Breast implants have long been a cause of significant side effects for women who have received them. There has been a long history of breast implant lawsuits in response to hundreds of thousands of cases where there have been complications. In addition to the risk that the implants may rupture or leak, there are other health effects. Now, a certain type of breast implant has been associated with the risk of cancer in women. In Europe, this particular type of implant has been banned by the regulatory authorities. However, the Food and Drug Administration has decided to allow this product to remain on the market in the United States, perpetuating a possible risk of cancer in women who have received this implant.
Women Have Developed Cancer From Breast Implants
Roughly 300,000 women in the United States receive breast implants every year. The breast implants at issue are textured implants that are manufactured by Allergan. The implant is textured with a Velcro-like surface that attaches to the surrounding breast tissue. Many of the women who received this specific implant underwent mastectomies to prevent a high genetic risk of breast cancer. Instead of developing cancer from the genetic predisposition, many women claim that they have developed cancer due to the breast implant.
There have been roughly 660 reports of cancers that are allegedly connected to this type of breast implants. However, the FDA claims that some of these reports are duplicates and the true number is under 500. The specific type of cancer at issue is rare and is not directly related to the breast tissue in which the implant is placed. The cancer is called anaplastic large cell lymphoma. This type of cancer is found in the surrounding scar tissue and the fluid that is found near the implant. This cancer can affect the blood.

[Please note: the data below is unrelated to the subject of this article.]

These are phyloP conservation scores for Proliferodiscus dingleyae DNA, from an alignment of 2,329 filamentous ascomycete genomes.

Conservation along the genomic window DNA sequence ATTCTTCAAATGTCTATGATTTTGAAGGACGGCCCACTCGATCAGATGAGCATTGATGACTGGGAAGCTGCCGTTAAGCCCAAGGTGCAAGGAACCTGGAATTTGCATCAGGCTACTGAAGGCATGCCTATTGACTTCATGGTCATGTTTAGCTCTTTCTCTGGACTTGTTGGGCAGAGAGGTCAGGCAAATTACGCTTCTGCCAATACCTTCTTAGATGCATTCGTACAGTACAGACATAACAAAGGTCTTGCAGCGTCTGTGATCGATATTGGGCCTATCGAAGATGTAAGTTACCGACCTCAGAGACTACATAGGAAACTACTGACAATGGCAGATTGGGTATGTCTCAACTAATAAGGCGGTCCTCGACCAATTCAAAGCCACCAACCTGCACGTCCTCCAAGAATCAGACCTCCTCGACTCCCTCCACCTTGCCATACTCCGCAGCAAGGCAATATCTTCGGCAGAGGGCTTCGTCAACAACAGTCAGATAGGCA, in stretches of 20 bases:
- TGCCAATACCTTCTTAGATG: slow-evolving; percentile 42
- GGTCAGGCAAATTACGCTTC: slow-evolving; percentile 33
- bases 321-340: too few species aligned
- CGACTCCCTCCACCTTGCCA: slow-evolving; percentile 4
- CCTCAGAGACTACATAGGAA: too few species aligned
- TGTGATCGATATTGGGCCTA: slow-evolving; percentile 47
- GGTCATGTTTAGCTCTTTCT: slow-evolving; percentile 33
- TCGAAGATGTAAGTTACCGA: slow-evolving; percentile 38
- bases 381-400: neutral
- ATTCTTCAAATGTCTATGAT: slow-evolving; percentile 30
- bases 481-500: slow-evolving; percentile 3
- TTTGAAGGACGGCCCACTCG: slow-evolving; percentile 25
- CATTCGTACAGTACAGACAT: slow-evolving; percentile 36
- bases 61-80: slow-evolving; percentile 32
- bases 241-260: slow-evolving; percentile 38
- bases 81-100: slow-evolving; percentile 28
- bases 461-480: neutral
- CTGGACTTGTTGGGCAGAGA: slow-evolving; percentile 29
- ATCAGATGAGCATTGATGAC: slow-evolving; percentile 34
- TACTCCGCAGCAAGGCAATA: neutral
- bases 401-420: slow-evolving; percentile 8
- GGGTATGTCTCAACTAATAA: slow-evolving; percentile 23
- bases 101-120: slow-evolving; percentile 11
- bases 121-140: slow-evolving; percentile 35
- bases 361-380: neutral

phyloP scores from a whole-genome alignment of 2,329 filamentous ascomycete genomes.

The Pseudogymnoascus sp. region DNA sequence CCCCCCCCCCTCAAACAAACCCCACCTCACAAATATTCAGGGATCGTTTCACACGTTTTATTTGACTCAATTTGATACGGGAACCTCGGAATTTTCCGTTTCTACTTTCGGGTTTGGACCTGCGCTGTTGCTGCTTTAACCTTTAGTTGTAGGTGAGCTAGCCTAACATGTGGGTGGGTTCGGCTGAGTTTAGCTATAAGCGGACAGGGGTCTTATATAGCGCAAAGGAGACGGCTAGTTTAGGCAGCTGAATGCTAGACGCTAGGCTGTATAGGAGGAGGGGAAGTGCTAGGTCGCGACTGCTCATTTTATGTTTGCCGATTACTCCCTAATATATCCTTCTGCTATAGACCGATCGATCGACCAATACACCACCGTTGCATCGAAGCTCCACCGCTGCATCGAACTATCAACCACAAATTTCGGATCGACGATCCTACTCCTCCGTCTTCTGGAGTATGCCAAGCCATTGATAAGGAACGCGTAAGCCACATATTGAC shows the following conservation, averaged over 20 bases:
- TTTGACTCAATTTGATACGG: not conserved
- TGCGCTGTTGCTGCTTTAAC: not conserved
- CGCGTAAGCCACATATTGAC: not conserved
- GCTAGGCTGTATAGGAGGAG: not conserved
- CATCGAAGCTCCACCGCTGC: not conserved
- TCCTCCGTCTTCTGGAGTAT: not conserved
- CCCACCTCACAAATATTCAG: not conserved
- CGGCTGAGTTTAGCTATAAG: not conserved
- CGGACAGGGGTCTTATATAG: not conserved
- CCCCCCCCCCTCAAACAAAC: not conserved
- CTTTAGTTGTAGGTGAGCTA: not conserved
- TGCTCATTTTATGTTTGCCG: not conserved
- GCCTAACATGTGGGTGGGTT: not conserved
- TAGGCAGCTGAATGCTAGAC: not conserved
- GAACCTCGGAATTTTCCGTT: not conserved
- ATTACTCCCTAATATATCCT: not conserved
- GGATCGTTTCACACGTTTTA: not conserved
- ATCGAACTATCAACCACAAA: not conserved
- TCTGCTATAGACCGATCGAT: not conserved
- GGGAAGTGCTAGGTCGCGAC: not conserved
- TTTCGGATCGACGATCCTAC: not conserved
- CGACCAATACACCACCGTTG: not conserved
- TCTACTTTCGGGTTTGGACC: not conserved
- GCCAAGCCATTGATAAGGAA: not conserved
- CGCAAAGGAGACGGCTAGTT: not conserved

Cancer Was Linked to Breast Implants Since 2011
The FDA itself identified this link back in 2011. At the time, the agency had stated that it wanted to gather more information because there were very few reports of cancer in connection with breast implants. However, the number of reports began to steadily increase, necessitating further scrutiny on the part of the FDA. Since the initial reports, there have been studies that have endeavored to document the risks of this type of cancer after receiving implants. These studies have attempted to quantify the risk of cancer associated with this implant. The numbers range from 1 in approximately 3,000 to 30,000 women who have received this implant.
In France, regulators have taken steps to ban textured breast implants. It is important to note that French regulators did not explicitly state that textured breast implants are a cause of this rare type of cancer. However, the measure was taken as a precaution in light of mounting reports of a possible connection between the implant and cancer. In France, there have been 59 documented cases of cancer since 2011 which led to a ban on textured breast implants. At the time that France announced the ban, Allergan had already stopped selling this product in Europe because the certification had expired. France is not the only country to announce its intention to halt these sales as Canada and the Netherlands have announced similar plans.